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  Conference on Retroviruses
and Opportunistic Infections
Boston USA
March 8-11, 2020
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Doubled Risk of non-HIV Mortality in US People at Risk for HIV
  CROI 2020, March 8-11, 2020, Boston
Mark Mascolini
Compared with low-risk heterosexuals, HIV-negative men who have sex with men (MSM) and HIV-negative people who inject drugs ran a doubled risk of non-HIV mortality in a 40,000-person US analysis [1]. Adults at high risk for HIV through heterosexual sex ran a 60% higher chance of non-HIV death than their low-risk heterosexual counterparts.
People who put themselves at risk for HIV infection by injecting drugs or having unsafe gay or straight sex often have other lifestyle traits that boost chances of sickness and death, like smoking, using dangerous drugs, and getting sexually transmitted infections. Because little is known about non-HIV death risk in this diverse HIV-negative group, researchers from Massachusetts General Hospital and other centers set out to estimate excess mortality according to HIV risk factor: MSM sex, risky heterosexual sex, and drug injection.
The analysis involved people in the 2001-2014 cycles of the National Health and Nutrition Examination Survey (NHANES) and its Linked Mortality File, updated with input from the National Death Index through December 2015. The study excluded people under 18 years old, those with a positive, indeterminate, or missing HIV test result, and those with an "other" cause of death. Participants self-reported sexual orientation and drug use. The researchers classified heterosexuals as high-risk or low-risk according to socioeconomic status and poverty income ratio.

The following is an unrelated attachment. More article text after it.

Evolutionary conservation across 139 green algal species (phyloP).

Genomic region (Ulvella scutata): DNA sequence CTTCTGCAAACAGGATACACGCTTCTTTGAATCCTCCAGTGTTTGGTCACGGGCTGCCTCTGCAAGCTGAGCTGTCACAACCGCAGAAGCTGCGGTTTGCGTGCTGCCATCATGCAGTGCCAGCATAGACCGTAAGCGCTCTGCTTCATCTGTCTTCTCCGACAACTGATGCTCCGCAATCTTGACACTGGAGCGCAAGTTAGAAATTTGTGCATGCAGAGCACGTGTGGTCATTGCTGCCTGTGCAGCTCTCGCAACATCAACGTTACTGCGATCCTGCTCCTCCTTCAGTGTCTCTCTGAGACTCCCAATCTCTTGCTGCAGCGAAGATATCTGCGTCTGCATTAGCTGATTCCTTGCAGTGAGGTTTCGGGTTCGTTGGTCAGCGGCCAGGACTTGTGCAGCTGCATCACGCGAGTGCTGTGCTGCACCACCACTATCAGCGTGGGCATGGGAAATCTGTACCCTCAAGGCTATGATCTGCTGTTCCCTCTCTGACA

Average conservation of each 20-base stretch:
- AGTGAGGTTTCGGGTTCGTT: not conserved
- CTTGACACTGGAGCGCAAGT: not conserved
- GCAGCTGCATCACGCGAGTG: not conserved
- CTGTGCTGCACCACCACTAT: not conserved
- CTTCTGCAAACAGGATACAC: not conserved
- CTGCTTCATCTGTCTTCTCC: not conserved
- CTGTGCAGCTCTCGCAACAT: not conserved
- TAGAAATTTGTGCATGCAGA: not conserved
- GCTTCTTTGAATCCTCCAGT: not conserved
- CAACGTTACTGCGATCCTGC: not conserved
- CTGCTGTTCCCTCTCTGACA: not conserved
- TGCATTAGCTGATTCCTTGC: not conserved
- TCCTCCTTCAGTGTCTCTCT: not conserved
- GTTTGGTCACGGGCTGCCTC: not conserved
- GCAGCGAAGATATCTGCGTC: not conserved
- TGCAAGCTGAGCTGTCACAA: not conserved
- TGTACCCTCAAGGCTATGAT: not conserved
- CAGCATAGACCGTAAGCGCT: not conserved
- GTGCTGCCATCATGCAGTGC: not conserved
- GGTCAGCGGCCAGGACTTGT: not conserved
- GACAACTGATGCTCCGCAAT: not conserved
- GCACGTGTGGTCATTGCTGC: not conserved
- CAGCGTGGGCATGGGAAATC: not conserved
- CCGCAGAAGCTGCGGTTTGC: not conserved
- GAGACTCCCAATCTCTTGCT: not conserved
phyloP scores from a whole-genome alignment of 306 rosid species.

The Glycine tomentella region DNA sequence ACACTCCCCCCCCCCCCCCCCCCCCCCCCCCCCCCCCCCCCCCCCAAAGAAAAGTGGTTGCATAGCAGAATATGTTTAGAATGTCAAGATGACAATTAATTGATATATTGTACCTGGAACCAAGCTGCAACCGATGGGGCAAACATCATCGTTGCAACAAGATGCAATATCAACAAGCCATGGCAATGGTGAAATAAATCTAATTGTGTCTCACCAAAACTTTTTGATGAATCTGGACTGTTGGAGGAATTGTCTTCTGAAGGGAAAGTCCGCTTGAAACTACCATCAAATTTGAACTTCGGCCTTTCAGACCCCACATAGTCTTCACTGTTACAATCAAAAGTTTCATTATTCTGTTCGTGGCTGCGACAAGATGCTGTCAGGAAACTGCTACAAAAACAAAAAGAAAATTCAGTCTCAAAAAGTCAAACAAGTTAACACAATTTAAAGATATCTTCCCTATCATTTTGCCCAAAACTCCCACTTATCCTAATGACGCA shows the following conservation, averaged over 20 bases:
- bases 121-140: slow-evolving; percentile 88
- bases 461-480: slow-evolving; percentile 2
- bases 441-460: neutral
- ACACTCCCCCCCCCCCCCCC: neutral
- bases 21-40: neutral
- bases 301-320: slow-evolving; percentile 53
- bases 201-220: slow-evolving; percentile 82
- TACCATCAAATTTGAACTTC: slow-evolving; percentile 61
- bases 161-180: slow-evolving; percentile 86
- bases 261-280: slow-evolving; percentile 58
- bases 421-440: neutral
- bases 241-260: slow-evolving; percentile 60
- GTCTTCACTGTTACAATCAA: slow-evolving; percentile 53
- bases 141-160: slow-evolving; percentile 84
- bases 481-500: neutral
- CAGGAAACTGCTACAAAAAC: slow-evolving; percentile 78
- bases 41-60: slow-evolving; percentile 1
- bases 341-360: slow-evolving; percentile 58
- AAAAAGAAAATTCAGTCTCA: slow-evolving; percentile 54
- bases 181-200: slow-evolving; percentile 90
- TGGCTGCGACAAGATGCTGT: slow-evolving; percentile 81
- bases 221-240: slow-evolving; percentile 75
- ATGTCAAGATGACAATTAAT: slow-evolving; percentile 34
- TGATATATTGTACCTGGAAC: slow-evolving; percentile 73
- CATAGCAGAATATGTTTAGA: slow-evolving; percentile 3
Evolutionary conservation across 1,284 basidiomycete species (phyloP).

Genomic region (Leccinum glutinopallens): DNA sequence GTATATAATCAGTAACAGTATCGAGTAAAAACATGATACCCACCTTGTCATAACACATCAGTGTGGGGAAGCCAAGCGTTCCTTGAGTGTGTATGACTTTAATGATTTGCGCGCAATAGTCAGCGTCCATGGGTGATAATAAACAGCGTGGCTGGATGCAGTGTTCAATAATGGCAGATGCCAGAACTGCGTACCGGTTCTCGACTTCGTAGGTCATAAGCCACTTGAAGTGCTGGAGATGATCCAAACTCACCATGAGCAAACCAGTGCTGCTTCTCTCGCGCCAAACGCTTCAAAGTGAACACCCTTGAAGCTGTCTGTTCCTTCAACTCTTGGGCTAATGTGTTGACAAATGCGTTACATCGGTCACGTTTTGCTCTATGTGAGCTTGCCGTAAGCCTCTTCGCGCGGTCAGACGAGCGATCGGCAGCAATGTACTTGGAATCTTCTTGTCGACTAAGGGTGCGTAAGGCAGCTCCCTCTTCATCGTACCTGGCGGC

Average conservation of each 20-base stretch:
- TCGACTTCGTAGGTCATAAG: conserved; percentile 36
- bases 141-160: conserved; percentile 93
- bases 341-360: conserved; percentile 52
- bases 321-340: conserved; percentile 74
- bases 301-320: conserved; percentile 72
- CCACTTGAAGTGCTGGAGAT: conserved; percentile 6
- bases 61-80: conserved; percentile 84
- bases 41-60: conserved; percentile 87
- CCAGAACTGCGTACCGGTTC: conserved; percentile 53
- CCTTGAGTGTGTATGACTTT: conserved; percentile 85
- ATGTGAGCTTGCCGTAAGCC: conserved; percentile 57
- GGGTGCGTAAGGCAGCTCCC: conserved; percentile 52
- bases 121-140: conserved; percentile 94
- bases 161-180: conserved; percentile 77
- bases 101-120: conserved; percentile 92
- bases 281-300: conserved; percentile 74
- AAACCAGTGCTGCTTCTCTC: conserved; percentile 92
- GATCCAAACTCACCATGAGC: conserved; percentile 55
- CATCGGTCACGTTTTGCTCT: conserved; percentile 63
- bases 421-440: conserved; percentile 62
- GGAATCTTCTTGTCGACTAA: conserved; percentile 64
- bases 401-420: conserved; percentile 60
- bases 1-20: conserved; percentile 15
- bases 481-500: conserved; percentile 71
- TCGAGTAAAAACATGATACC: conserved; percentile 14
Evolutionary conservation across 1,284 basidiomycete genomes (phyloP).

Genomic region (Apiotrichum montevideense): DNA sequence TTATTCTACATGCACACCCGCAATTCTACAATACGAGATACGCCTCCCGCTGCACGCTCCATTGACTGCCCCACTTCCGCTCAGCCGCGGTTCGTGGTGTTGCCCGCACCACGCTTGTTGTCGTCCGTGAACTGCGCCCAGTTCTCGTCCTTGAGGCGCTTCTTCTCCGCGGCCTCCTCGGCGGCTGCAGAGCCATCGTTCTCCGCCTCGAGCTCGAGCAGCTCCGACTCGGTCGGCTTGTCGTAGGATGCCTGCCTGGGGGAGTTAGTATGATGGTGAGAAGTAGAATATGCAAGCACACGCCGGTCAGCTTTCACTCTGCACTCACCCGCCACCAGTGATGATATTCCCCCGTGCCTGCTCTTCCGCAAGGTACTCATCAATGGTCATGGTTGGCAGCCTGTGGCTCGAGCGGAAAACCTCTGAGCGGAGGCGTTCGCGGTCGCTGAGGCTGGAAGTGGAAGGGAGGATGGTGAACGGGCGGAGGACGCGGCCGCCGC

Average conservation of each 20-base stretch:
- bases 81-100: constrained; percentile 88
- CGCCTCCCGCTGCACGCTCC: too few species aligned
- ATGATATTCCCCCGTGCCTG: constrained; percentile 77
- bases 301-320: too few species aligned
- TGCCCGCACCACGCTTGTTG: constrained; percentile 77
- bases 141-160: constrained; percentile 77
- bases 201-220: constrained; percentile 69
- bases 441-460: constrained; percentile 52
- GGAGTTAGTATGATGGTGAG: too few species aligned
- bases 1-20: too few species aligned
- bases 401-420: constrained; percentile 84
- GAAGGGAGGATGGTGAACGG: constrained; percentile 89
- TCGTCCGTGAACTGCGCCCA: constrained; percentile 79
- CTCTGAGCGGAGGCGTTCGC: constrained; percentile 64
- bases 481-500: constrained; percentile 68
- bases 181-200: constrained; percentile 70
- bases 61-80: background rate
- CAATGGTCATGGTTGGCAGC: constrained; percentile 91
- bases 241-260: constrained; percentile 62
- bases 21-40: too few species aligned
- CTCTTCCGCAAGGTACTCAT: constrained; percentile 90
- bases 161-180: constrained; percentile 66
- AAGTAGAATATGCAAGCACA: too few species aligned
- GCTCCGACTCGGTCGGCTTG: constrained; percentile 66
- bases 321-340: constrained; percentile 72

The investigators identified 39,859 NHANES participants eligible for mortality follow-up, including 16,811 low-risk heterosexuals, 4493 high-risk heterosexuals, 569 MSM only, and 524 people who ever injected drugs. The remaining people were classified as "unknown, question not answered" (6625 people) or "unknown, question not given" (10,837 people).
Among the four major just-described HIV risk groups, low-risk heterosexuals had the lowest non-HIV mortality (286 deaths per 100,000 person-years), followed by high-risk heterosexuals (548 per 100,000), MSM only (628 per 100,000), and people who ever injected drugs (920 per 100,000) (P < 0.0001 across groups).
Men had a significantly higher non-HIV death rate than women (820 versus 593 per 100,000, P < 0.0001). Less educated people had higher non-HIV mortality than more educated people (less than high school, 1267 per 100,000; high school, 755 per 100,000; more than high school, 489 per 100,000, P < 0.0001). This analysis also confirmed the health risks of other well-known factors, such as overweight or obesity, 100 or more lifetime cigarettes, 5 or more drinks a day for more than 60 days a year, and a history of sexually transmitted infections.
Cox proportional hazards regression adjusted for the above factors plus age and health status determined that the three groups at risk for HIV (but still HIV-negative) all had an independently higher risk of non-HIV death than low-risk heterosexuals, at the following adjusted hazard ratios (aHR) and 95% confidence intervals (CI):
-- MSM only: aHR 1.9, 95% CI 1.2 to 3.1
-- Ever injected drugs: aHR 2.1, 95% CI 1.3 to 3.3
-- High-risk heterosexual: aHR 1.6, 95% CI 1.3 to 3.0
People who did not answer or were not asked questions about HIV risk also had independently higher risks of death than the low-risk heterosexuals.
The findings underline the substantial risk of death among HIV-negative people who also place themselves at risk for HIV infection. Some of the heightened mortality in people with HIV certainly carries over from their pre-HIV lifestyle choices and perhaps socioeconomic factors reflected in educational attainment.
1. Shebl FM, Foote JH, Reddy KP, et al. Increased mortality among people at high risk for HIV in the United States. Conference on Retroviruses and Opportunistic Infections (CROI). March 8-11, 2020. Boston. Abstract 874.


Fatma M. Shebl,1,2Julia H. Foote,1Krishna P. Reddy,1,2Yiqi Qian,1Kenneth A. Freedberg,1,2,3Rochelle P. Walensky,1,2,3 Emily P. Hyle1,2,3 1 Massachusetts General Hospital, Boston, MA; 2 Harvard Medical School, Boston, MA; 3 Harvard University Center for AIDS Research, Cambridge, MA